"Ra... Merlin," she greeted him, "What are you doing here?"
"There's um... there's something I need to say. It's ironic really. Under the circumstances. I now that. The irony. But nonetheless, it's something that needs to be said."
"And what's that," she asked him as she let him in and closed the door behind him; a air of frost entering her voice against her will.
He turned to face her, his eyes going darker in the gathering doom.
He walked over to her dresser and poured himself a glass of water, turning back to her as he placed the goblet back on the hard wood.
"It turns out Merlin is a bit of a coward," he managed finally. "Ironic, isn't it? A man who lectured the entire world on courage. Well, he is. A coward. Always was. Scared of everything. Scared of his own shadow."
Her face softened and she took a step towards him. "As I understand it, he had a reason to be scared. Every day. So did I, as it turned out. I just didn't know."
"Scared, yes. But not a coward. That was a choice. And maybe before all of this I could blame it on a lifetime of prejudice and persecution. But given what's happened, that would be an excuse. And a sad one."
He went up to her and took her hands in his.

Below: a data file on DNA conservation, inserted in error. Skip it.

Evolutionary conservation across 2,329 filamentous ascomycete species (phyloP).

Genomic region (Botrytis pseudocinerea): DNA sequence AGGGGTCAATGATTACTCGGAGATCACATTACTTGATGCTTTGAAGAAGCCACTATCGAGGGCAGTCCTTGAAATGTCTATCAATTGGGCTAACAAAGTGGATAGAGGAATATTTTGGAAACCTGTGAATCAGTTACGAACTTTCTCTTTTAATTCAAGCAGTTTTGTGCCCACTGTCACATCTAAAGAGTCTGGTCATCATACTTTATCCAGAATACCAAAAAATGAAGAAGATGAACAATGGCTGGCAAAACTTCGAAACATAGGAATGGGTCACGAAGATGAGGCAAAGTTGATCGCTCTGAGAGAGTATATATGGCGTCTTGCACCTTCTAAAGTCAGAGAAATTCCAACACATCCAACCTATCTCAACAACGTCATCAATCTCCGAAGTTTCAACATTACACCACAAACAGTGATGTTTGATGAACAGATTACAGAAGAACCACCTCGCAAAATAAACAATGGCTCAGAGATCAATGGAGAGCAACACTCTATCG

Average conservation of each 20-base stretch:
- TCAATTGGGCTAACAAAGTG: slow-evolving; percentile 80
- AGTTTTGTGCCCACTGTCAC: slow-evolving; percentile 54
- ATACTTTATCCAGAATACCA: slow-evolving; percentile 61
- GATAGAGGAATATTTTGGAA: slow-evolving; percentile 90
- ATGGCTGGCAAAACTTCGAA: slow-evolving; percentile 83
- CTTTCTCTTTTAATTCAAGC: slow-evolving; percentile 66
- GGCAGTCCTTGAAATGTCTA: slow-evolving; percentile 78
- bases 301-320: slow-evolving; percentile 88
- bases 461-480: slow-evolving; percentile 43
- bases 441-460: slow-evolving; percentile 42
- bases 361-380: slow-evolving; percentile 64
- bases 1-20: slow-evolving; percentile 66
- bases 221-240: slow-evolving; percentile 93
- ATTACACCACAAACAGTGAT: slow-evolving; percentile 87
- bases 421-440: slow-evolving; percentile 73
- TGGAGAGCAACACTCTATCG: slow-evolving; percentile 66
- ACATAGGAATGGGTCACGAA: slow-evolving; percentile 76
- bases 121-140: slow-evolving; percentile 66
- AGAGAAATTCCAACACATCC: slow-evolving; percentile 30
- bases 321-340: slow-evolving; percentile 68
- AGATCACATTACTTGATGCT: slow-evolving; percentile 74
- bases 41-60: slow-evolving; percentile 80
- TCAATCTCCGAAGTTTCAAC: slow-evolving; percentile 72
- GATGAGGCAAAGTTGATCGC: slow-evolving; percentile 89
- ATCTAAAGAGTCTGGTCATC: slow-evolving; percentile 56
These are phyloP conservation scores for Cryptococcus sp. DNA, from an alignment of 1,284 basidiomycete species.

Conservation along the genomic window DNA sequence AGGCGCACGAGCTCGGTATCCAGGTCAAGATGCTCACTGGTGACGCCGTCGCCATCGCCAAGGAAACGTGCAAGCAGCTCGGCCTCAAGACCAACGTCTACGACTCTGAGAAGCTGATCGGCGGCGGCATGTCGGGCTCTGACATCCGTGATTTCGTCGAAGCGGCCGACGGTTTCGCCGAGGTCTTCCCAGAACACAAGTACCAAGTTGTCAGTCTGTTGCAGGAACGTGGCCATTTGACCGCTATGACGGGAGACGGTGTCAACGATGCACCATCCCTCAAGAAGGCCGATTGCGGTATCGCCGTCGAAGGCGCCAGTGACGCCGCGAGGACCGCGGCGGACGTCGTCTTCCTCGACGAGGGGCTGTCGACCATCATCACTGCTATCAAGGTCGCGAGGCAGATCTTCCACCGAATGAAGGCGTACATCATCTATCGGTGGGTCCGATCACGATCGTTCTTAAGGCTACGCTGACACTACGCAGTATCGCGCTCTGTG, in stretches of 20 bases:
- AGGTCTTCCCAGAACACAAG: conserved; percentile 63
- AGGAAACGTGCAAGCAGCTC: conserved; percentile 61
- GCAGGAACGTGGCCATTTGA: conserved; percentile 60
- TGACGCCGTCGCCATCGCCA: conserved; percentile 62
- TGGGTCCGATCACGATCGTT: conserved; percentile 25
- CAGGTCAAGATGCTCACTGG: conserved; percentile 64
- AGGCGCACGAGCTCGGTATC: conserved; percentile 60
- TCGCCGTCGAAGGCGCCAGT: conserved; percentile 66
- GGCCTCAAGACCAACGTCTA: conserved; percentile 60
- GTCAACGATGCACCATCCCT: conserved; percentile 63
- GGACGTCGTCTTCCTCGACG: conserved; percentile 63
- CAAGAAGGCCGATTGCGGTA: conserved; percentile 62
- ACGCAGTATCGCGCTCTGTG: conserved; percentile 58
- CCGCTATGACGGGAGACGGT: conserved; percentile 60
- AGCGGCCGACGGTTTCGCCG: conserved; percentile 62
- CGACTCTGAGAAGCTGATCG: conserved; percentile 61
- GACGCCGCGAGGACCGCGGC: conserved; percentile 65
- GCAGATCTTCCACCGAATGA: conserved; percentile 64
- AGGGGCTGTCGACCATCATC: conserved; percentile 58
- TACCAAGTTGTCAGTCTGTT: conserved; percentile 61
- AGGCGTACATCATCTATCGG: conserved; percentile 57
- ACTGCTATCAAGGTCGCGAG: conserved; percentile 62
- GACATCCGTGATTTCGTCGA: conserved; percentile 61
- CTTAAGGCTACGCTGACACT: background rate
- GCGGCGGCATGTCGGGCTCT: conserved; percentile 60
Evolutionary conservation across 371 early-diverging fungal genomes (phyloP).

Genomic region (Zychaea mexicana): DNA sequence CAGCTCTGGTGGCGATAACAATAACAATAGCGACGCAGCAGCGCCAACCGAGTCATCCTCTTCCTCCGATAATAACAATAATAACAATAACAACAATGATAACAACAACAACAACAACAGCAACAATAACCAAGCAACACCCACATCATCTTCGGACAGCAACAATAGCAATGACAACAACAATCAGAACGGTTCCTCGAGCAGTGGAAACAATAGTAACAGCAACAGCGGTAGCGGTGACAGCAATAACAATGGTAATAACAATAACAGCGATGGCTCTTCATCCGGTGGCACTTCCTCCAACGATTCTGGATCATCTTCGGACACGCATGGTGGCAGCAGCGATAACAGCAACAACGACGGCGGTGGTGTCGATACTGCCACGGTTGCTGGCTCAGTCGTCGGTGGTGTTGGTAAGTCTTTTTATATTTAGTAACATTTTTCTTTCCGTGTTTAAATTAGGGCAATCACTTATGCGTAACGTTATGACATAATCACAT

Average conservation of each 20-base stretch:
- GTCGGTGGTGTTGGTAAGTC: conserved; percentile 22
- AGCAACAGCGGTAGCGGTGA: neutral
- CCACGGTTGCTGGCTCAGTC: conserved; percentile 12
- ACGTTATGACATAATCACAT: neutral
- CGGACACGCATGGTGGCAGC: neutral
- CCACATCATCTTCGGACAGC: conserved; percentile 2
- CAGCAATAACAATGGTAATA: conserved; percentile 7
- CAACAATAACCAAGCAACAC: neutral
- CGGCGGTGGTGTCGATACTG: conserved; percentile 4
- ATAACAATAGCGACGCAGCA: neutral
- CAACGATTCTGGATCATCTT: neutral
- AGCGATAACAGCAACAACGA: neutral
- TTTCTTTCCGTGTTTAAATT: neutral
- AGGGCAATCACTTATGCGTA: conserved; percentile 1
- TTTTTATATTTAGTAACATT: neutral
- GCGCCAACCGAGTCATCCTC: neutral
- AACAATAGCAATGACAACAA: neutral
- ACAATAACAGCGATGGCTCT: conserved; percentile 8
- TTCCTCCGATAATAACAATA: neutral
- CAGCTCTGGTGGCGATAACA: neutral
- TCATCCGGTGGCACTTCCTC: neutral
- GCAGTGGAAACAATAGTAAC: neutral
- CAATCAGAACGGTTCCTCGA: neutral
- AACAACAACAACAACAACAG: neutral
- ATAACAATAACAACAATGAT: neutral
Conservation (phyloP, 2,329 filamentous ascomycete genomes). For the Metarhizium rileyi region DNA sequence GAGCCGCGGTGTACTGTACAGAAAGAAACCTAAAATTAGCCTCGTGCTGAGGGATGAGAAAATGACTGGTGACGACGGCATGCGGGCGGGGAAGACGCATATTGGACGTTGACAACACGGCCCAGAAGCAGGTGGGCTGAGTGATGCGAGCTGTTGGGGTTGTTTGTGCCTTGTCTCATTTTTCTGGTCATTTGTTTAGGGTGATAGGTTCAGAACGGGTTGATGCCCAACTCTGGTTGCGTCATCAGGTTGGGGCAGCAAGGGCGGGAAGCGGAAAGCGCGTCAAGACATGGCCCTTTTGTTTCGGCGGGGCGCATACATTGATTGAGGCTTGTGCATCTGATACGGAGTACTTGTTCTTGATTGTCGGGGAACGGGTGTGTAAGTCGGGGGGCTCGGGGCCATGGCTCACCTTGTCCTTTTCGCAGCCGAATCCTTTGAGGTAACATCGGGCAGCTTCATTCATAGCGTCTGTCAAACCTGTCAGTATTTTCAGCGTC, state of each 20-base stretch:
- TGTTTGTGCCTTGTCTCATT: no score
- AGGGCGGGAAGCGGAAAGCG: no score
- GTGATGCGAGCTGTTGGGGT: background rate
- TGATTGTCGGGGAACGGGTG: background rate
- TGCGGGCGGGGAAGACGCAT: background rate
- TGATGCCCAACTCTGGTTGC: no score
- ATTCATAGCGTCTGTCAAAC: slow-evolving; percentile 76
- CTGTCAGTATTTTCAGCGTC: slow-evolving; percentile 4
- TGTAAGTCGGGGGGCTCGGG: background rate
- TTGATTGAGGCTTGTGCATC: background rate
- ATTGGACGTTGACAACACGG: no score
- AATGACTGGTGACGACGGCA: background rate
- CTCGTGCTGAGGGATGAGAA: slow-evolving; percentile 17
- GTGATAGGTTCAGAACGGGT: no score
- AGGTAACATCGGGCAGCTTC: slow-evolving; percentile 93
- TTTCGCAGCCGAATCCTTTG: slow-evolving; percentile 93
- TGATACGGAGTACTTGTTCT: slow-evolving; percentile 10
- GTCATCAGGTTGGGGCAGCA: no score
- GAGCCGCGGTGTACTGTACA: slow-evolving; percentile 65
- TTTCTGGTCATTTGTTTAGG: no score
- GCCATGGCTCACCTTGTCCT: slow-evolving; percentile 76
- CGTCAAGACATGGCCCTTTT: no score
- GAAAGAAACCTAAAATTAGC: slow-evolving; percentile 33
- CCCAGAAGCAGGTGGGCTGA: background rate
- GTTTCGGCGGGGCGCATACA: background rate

"It's not just Raven who loves you. I needed you to know that. I know that my cowardice has caused you pain the last few days and I'm sorry. I love you. Merlin loves you. I think I've loved you since Mordred."
She took a sob of what she could only assume was joy and slid her arms around him, "I love you too. Let's not be afraid anymore. Of anything."
He tipped her face up toward his and kissed her, lightly, on the lips before wrapping his lean arms around her and burying his face in her hair.
"Everything's going to be better now. We won't live our lives in fear. We won't let that happen."
She nodded, her face in his alabaster neck and her hand entwined in his hair.
"No more fear."
In a deep dank cavern beneath the castle, a magical being of extraordinary age and power eyed the enchanted chain around his ankle and contemplated his fate with a reptilian sigh.
"So sad," a voice sang in the darkness, "The best laid plans of mice and men. And Gods. And Dragons."
"What are you doing here, witch?" he said to the woman, who laughed at his anger.
"Well, I have so much time on my hands now. Uther with a magical protector. What is a girl to do?"
"Mayhap you can spit your poison elsewhere."
"Now, now, is that any way to talk to an old friend. I once graced the court myself before magic was banned. And now everything old is new again.
"It's funny how the world turns. And Uther will turn. You know that, as do I. Your little friend is in as much danger now as I once was."